President Yoweri Museveni is increasingly seen as just another dictator. He seized power in 1986, and plans to run for president again next year, refusing to allow opposition candidates to stand against him.
November 18, 2005: The army disputed UN and Congolese claims that Lord's Resistance Army (LRA) rebels had left the Congo. Uganda belives some LRA, under the command of Vincent Otti, remain in the Congo. Otti is the LRA's deputy leader, second to Joseph Kony. The UN and Congo have repeatedly sent troops into the area, , including along the Congo-Sudan border. The last thing the Congo needs is a Ugandan military strike across the border.
November 17, 2005; In western Uganda, at least 300 civilians, and 51 members of the Congolese Revolutionary Movement, fled across the border from the Congo. UN peacekeepers and Congolese border are moving along the Ugandan border, disarming, often by force, rebels. In Uganda, the army disarmed the Congolese rebels it came across.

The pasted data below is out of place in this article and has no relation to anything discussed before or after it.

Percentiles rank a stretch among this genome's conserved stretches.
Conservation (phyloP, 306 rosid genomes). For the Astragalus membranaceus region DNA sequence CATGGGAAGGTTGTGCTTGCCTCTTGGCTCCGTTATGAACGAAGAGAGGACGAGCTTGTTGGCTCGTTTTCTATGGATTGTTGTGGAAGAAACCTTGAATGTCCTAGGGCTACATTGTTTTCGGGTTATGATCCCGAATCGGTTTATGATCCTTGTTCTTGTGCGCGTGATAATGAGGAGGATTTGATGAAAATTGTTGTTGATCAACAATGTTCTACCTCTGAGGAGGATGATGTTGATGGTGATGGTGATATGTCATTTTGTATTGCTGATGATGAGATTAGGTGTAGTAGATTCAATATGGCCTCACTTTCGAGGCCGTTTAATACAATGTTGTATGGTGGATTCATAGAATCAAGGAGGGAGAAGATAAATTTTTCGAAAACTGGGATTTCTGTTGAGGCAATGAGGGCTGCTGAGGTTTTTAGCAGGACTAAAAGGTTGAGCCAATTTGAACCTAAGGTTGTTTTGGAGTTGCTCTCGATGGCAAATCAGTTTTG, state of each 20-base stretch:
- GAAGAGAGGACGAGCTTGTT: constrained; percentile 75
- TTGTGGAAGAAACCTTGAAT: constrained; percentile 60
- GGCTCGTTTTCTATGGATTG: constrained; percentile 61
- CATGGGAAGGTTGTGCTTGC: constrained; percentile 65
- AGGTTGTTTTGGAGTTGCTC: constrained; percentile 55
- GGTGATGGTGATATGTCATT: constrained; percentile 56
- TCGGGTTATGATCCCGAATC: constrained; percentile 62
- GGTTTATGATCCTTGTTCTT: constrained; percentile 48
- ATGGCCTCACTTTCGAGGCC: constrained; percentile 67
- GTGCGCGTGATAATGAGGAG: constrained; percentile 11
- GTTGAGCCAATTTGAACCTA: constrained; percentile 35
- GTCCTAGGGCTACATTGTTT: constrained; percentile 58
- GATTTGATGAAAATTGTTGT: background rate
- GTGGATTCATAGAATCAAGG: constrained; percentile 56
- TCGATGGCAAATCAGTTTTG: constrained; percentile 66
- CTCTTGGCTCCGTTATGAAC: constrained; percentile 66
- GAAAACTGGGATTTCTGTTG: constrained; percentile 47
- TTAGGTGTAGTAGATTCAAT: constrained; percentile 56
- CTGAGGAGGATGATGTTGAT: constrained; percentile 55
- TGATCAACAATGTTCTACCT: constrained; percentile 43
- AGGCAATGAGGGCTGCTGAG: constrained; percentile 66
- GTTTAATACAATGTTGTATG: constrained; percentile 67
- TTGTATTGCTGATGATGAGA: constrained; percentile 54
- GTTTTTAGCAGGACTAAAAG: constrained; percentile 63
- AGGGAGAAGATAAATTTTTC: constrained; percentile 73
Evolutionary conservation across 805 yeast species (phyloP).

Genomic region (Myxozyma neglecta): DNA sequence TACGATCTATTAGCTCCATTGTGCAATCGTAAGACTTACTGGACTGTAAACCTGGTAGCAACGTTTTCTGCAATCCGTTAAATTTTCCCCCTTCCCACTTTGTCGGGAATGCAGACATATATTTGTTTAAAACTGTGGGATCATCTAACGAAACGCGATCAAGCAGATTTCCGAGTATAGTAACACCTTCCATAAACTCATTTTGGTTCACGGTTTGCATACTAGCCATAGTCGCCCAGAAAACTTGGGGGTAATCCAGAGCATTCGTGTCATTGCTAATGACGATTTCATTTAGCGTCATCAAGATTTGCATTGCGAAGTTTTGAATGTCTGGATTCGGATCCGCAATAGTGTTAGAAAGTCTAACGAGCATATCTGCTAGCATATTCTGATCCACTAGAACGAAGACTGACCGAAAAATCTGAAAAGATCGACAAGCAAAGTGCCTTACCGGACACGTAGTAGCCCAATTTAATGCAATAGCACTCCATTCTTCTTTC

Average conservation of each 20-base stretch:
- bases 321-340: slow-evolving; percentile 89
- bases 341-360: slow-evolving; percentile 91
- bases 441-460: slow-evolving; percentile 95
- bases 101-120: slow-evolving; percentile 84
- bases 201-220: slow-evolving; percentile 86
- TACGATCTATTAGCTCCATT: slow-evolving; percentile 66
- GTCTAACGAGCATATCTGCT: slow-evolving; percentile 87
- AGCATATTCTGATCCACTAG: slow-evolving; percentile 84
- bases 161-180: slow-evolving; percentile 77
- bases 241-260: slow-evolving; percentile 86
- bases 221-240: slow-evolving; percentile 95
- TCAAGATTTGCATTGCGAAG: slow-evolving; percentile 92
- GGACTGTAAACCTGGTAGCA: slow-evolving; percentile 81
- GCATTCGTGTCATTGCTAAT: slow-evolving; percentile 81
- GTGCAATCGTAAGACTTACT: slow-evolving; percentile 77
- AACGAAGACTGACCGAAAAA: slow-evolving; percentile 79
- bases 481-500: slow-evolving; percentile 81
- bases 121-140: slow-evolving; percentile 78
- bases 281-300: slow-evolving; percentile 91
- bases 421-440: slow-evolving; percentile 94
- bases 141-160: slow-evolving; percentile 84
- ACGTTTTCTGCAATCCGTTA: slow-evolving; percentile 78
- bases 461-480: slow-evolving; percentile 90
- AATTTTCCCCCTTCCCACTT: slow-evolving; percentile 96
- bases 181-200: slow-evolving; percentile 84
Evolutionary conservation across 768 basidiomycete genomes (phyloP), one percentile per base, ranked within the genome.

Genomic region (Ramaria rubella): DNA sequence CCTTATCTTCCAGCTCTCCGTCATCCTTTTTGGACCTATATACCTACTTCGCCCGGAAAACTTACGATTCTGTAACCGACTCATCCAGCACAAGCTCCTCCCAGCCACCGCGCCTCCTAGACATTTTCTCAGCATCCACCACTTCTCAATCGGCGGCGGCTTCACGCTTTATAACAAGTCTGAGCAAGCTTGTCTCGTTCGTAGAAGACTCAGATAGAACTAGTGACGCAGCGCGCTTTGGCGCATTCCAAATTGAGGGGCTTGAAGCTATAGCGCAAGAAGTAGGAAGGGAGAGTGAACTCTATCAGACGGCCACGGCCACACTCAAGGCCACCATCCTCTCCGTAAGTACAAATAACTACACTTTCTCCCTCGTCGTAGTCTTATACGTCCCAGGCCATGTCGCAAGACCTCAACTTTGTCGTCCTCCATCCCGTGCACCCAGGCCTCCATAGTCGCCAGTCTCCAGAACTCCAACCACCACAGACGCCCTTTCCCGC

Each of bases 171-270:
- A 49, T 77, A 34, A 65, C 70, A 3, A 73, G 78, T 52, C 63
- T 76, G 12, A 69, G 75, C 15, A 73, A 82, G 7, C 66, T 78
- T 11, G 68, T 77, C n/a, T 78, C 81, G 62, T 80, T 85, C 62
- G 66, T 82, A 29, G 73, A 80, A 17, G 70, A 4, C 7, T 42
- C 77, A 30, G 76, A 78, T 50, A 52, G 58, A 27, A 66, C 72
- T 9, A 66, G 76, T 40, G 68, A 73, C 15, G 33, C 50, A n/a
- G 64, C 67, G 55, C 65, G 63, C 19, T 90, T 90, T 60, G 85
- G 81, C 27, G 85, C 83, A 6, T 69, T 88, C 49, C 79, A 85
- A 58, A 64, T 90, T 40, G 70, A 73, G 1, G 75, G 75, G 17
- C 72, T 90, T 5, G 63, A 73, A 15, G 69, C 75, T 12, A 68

November 15, 2005; the army reported that another LRA senior commander, Maj. Joseph Opio, had surrendered. Opio had been under intense military pressure and had accepted the Amnesty program. The government uses these surrenders to promote the amnesty program, while insisting that the most senior LRA leaders (like Kony) are criminals. This is an attempt to induce surrenders but also further fracture the LRA.
November 14, 2005: Rioting broke out in the capital after the rest of the main political rival, Kizza Besigye, of president Yoweri Museveni. Besigye returned from exile last month, in the belief that Museveni was going to allow political opposition. That is apparently not the case.
November 12, 2005: Ugandan and Sudanese troops are operating together in southern Sudan, to hunt down Ugandan LRA rebels.
November 5, 2005: LRA leader, Joseph Kony, and a small number of followers, are believed to have crossed into the Congo.